How Bryan Terry plans spend Tennessee's $732M in funds for needy families

Sep 11, 2020 at 07:00 am by Voice Wire

State Rep. Bryan Terry, MD (R-Murfreesboro)

State Rep. Bryan Terry, MD (R-Murfreesboro) is preparing to introduce "Pathway to Prosperity" legislation for the 2021 legislative session in efforts to support Tennesseans currently enrolled in the Temporary Assistance for Needy Families (TANF) program.

The "Pathway to Prosperity" legislation will provide an alternative path with incentives for TANF recipients to receive education, training, and workforce skills as they receive their TANF benefits. It looks to help address the benefits cliff that often prevents citizens from improving their individual economic standing.

"We are looking to transform the program where instead of government providing a handout, we can provide a hand up to those who find themselves in these difficult circumstances," said Rep. Terry. "Tennesseans have a limited amount of time with which they can receive TANF benefits, and we know most also have a limited window of opportunity to change their financial trajectory. We want to help individuals avoid the benefits cliff and provide them with a pathway to prosperity during this narrow timeframe."

In 2019, it was discovered that the Tennessee Department of Human Services had built up a federal funding reserve within the TANF program of $732 million. Subsequently, House Speaker Cameron Sexton (R-Crossville) and Lt. Gov. Randy McNally (R-Oak Ridge) appointed a Joint House and Senate working group to investigate the TANF program and make recommendations to use of the funds. Terry was asked by his House and Senate colleagues to chair this working group.

Under Terry's leadership, the group discovered that the state had inappropriately allocated $221 million in state funds, and they established a corrective action plan for DHS. "Pathway to Prosperity" was developed from the working group process as a pilot program by Chairman Terry and DHS. They are currently working with the Lee administration to make this part of the administration's legislative package for 2021.

"We had planned to run the legislation this past session, but with the emergencies related to the tornado and the COVID-19 pandemic, we needed to see if the TANF funds could serve a more immediate need," Rep. Terry added. "While we have been out of session, I have continued to monitor the program and work with DHS, the administration, and Speaker Sexton on this issue. I believe we are now in a position to implement this plan and help our most vulnerable achieve upward income mobility."

Currently, TANF recipients are eligible for cash assistance for up to 60 months. While recipients may receive other assistance, such as childcare or help with transportation, there is not an incentive for recipients to improve their marketable employment skills while on TANF. If passed, the legislation would provide recipients with an enhanced cash benefit if they showed progress towards a degree, training, or apprenticeship.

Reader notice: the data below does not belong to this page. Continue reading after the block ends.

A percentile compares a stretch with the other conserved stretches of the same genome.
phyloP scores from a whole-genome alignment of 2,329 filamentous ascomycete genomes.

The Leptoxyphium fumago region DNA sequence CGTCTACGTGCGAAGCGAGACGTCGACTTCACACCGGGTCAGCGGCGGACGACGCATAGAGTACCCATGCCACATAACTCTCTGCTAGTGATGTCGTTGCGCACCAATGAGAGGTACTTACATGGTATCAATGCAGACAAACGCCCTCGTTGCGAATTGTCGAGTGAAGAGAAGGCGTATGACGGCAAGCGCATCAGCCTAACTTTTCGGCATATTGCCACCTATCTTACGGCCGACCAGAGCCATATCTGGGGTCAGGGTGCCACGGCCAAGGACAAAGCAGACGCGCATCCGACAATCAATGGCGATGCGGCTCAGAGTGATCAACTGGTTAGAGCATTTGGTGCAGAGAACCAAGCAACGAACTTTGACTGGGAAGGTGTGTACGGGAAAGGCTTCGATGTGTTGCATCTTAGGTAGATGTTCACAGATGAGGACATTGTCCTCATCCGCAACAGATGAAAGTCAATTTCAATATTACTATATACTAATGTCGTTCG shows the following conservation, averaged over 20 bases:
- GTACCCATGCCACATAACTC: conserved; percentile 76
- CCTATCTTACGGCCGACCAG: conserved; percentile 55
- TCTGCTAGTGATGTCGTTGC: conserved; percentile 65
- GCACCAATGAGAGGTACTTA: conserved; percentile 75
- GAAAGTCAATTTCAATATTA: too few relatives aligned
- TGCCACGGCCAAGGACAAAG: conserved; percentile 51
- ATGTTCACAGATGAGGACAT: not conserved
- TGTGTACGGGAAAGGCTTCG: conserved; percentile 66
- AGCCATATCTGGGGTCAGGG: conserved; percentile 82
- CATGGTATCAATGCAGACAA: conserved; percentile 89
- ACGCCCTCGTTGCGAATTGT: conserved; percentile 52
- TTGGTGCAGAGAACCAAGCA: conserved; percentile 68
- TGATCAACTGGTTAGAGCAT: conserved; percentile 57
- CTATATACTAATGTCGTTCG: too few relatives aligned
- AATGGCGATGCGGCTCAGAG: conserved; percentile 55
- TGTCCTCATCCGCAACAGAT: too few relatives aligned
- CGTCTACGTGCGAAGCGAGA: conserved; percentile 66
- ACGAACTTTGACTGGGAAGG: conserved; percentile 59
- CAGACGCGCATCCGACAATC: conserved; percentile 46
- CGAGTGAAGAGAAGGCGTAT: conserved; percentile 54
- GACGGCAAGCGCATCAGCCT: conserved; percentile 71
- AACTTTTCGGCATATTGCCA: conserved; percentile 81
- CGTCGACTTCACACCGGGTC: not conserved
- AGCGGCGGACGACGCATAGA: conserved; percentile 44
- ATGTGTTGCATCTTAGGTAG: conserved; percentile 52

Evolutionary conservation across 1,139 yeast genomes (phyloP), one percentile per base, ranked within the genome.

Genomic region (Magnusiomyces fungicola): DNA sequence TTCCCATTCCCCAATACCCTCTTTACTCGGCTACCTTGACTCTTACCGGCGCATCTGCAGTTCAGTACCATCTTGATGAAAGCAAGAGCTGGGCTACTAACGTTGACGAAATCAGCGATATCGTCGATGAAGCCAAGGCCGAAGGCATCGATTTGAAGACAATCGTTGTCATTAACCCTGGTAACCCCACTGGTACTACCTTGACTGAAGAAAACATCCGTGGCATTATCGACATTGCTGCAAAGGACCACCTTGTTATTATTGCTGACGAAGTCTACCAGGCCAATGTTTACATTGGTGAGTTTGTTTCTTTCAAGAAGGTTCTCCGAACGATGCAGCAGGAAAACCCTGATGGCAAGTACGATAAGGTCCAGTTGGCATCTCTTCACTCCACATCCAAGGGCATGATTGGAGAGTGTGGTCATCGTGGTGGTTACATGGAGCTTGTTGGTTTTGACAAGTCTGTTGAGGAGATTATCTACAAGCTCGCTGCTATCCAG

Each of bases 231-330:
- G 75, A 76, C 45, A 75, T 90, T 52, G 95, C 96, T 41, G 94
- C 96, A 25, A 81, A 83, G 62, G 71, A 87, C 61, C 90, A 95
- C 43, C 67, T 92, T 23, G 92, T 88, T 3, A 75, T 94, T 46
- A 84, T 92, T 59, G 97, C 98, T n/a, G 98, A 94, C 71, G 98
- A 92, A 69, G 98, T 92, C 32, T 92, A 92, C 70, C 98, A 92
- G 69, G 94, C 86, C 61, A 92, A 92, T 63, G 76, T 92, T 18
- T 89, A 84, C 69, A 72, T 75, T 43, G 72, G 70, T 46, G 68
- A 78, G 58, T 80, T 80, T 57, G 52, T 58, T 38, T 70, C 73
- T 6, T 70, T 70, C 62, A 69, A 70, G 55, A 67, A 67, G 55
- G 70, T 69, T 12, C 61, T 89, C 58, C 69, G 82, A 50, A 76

"The benefits cliff is often a barrier to income mobility for workers and an employment challenge for businesses that are looking to hire," said Speaker Sexton. "This Pathway to Prosperity legislation is precisely the type of conservative solution that we envisioned when the TANF Working Group was first established. Chairman Terry understands the complex dynamics involved with recipients, TANF, DHS, and the business community. I appreciate the working group's efforts, as well as Dr. Terry's leadership, which has helped us create this innovative solution."

Currently, Tennessee receives a $191 million dollar grant each year as part of the federal budget to assist the Department of Human Services as they implement the TANF program. Because of Tennessee's fiscal stability and economic standing, the state has seen a considerable decrease in the number of citizens utilizing TANF benefits. As such, Tennessee transitioned from spending well over their grant amount to only utilizing around $70 million per year. The additional unspent $121 million annual allotment has resulted in almost $800 million in reserve funding that can only be utilized through the program.

"These are essentially Tennessee taxpayer monies that the federal government has collected and placed aside for our state to use for TANF benefits. I see this Pathway to Prosperity legislation as an investment into our future; we are looking to utilize these funds to create a return on investment where we can get a win-win-win situation. Tennesseans can encounter income mobility and job security. Businesses will have highly-skilled employees, and less individuals will remain dependent on the government, which benefits our taxpayers," concluded Terry.

Rep. Bryan Terry, MD serves as the Chairman of the Health Committee and as Chairman of the TANF Working Group. He lives in Murfreesboro and represents District 48 which is the eastern half of Rutherford County. He can be reached via email at rep.Bryan.Terry@Capitol.TN.Gov or via phone at 615-741-2180.



Comments

A related question is why Terry ( and White and Reeves and Sparks and Rudd and Baum) will not vote to accept the expansion of medicaid in TN which has been available for eight years to provide insurance for about 300,000 of our neediest citizens. TN is one of about a dozen states whose legislators keep refusing this assistance. It is beyond cruel, and quite contrary for those amongst these legislators who claim a "christian faith", to keep refusing this benefit for these fellow Tennesseans. I'll never understand any reasoning that would explain it except meanness, hatefulness and total disregard for the people these persons represent in the TN General Assembly.
or Register to post a comment